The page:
2 March 2020 – LifeArc, a UK-based medical research charity, has invested £1 million from its Seed Fund in Cambridge Biopharmaceutical company PolyProx Therapeutics to progress a potentially new class of cancer drugs. This investment will help to advance studies to validate polyproxin® molecules as potential drug candidates across a range of cancers that are historically intractable, or hard-to-treat.

The polyproxin® technology, which is an analogous biological approach to small molecule proteolysis targeting chimera degraders, uses state-of-the-art bioinformatic and protein engineering techniques. The potential advantages of polyproxin® technology are to open access to currently intractable drug targets and broaden the repertoire of natural degradation pathways. The company’s current drug discovery projects will target cancer proteins for degradation using the natural machinery within cells. These projects may be of benefit in several cancer types, including colorectal, pancreatic and lung. This new approach could potentially lead to improvements in health outcomes in patients with few remaining treatment options.

Enrique Milan, Investment Principal, LifeArc Seed Fund, who will sit on the PolyProx Therapeutics board commented: “LifeArc’s Seed Fund was established to help translate promising medical research into patient benefit. We are excited to be working with the PolyProx team on the development of a novel, first-in-class therapeutic modality that could potentially address some of the challenges in cancer treatment.”

Polyproxin® molecules selectively target disease-causing proteins within tumour cells, which are usually hard-to-drug, while engaging cellular degradation pathways to eliminate these proteins and so inhibit further growth of the tumour.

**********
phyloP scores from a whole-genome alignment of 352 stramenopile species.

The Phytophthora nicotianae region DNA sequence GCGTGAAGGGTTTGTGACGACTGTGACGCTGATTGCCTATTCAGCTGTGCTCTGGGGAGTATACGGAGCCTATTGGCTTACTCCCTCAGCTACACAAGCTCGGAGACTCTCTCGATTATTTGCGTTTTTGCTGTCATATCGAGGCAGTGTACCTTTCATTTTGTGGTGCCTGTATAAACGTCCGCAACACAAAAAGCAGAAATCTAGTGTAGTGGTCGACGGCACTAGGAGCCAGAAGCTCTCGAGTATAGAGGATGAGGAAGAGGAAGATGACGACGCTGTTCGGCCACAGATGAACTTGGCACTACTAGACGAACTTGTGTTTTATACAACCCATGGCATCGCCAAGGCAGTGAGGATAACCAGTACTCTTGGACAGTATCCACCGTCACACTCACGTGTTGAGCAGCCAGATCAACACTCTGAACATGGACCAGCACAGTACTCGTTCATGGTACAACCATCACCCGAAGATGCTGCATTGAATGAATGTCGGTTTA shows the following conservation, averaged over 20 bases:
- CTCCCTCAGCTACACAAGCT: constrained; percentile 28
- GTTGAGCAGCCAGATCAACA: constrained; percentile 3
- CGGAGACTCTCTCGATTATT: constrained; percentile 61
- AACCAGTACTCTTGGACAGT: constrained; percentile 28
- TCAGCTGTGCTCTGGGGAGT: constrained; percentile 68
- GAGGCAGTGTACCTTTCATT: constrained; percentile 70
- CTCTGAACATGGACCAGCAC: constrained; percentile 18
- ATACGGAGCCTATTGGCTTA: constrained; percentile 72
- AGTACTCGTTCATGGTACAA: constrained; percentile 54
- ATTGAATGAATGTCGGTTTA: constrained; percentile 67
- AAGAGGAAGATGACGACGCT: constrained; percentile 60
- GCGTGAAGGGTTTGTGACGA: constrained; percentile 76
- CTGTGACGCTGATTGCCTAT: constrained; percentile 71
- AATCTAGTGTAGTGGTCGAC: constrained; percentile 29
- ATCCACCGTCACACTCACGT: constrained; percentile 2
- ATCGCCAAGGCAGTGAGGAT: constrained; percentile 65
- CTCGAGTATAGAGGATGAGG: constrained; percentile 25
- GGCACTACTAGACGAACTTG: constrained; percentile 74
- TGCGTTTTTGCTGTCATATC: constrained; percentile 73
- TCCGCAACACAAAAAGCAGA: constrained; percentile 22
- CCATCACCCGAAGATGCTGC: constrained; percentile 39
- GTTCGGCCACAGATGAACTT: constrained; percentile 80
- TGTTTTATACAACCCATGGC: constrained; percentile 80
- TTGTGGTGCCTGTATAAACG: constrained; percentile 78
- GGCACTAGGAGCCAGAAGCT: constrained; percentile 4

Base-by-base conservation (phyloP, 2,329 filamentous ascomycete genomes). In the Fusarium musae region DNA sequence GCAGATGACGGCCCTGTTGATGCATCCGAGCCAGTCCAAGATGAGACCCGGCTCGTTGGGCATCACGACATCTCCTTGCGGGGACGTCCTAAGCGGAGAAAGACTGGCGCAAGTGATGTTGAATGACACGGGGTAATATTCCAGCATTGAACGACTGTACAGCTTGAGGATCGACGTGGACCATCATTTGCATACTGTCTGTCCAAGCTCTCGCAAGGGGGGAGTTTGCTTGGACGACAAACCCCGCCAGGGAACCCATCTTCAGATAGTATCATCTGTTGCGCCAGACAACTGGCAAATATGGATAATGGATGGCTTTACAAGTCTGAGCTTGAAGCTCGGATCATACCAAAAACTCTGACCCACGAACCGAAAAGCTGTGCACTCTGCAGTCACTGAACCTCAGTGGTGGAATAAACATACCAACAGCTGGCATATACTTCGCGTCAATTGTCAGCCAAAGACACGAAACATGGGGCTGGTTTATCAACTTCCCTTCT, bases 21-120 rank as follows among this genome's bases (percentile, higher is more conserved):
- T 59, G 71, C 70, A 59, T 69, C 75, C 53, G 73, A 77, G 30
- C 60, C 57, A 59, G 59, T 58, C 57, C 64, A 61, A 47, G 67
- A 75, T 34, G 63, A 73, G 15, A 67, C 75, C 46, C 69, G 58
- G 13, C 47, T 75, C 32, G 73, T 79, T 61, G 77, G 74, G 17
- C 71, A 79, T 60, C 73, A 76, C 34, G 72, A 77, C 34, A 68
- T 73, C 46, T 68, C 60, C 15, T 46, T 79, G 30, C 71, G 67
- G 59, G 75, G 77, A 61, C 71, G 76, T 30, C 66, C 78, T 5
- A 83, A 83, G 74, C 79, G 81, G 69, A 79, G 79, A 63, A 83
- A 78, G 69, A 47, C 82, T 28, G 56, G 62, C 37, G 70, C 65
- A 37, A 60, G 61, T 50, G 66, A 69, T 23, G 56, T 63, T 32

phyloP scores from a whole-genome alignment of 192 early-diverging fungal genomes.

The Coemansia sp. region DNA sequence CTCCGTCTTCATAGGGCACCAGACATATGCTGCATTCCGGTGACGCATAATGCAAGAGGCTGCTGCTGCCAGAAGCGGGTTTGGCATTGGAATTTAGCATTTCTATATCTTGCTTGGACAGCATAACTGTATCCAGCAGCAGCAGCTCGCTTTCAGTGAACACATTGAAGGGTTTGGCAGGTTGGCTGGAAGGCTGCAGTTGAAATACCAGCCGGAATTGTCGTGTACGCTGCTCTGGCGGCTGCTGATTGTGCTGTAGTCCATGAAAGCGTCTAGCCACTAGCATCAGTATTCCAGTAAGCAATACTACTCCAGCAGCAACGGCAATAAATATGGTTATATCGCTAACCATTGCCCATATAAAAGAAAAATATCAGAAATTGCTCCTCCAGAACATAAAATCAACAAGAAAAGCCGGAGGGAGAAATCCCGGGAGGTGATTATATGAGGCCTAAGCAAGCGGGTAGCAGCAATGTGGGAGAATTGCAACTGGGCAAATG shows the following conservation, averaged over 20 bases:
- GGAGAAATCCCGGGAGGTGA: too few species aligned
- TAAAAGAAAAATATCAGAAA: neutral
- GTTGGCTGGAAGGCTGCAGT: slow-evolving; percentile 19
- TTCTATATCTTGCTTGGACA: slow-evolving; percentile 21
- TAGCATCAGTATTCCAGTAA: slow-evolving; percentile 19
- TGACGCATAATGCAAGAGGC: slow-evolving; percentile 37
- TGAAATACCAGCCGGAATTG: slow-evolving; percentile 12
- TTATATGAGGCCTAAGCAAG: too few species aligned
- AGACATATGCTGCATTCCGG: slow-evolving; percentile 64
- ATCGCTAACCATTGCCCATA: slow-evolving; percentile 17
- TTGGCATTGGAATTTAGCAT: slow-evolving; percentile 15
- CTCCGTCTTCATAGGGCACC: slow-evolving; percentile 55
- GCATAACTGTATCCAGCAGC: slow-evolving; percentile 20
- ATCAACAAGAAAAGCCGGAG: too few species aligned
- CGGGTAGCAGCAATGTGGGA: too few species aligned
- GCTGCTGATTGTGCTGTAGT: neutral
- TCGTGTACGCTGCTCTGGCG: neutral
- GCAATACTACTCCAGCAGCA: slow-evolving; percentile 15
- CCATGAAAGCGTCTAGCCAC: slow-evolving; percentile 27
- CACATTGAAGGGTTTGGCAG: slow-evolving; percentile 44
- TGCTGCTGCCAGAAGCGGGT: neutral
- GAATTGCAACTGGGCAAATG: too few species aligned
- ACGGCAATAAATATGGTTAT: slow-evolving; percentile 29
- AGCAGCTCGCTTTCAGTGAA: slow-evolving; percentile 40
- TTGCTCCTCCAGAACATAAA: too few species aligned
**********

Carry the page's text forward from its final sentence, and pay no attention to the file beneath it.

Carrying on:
Andrew Sandham, Executive Chairman, PolyProx Therapeutics said: “We are delighted to welcome LifeArc as an investor, which enables us to expand our drug discovery resources following our recent move to new laboratories in Cambridge. We have made exciting progress on our polyproxin® drug discovery projects in oncology and look forward to sharing proof of concept data with prospective investors and partners later this year.”

This investment from LifeArc is in addition to the £3.4 million raised in 2019 from Cambridge Innovation Capital plc (CIC), RT Capital and Cambridge Enterprise.

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Media contacts

Surinder Maan
Communications Manager, LifeArc
surinder.maan@lifearc.org

Notes to editors

About LifeArc

LifeArc is a self-funded medical research charity. Our mission is to advance translation of early science into health care treatments or diagnostics that can be taken through to full development and made available to patients. We have been doing this for more than 25 years and our work has resulted in a diagnostic for antibiotic resistance and four licensed medicines.

Our success allows us to explore new approaches to stimulate and fund translation. We have our own drug discovery and diagnostics development facilities, supported by experts in technology transfer and intellectual property who also provide services to other organisations. Our model is built on collaboration, and we partner with a broad range of groups including medical research charities, research organisations, industry and academic scientists. We are motivated by patient need and scientific opportunity.

Two funds help us to invest in external projects for the benefit of patients: our Philanthropic Fund provides grants to support medical research projects focused on the translation of rare diseases research and our Seed Fund is aimed at start-up companies focussed on developing new therapeutics and biological modalities.

Find out more about our work on www.lifearc.org or follow us on LinkedIn or Twitter.


About translational research

Translational research in medicine is to go from “bench-to-bedside”. It covers the activities, expertise and processes required to turn lab-based research into new approaches that benefit human health and ideally provide economic returns. The aim is to develop new therapies, medical procedures, devices or diagnostics that can be used in humans.

The ability to translate UK R&D innovation into public and economic benefit for the UK was identified as a priority for the UK in the 2017 Industrial Strategy: Building a Britain fit for the Future. There are a number of barriers to effective translation including a need for more access to skills and knowledge, funding needs, capacity of organisations to innovate and regulatory challenges.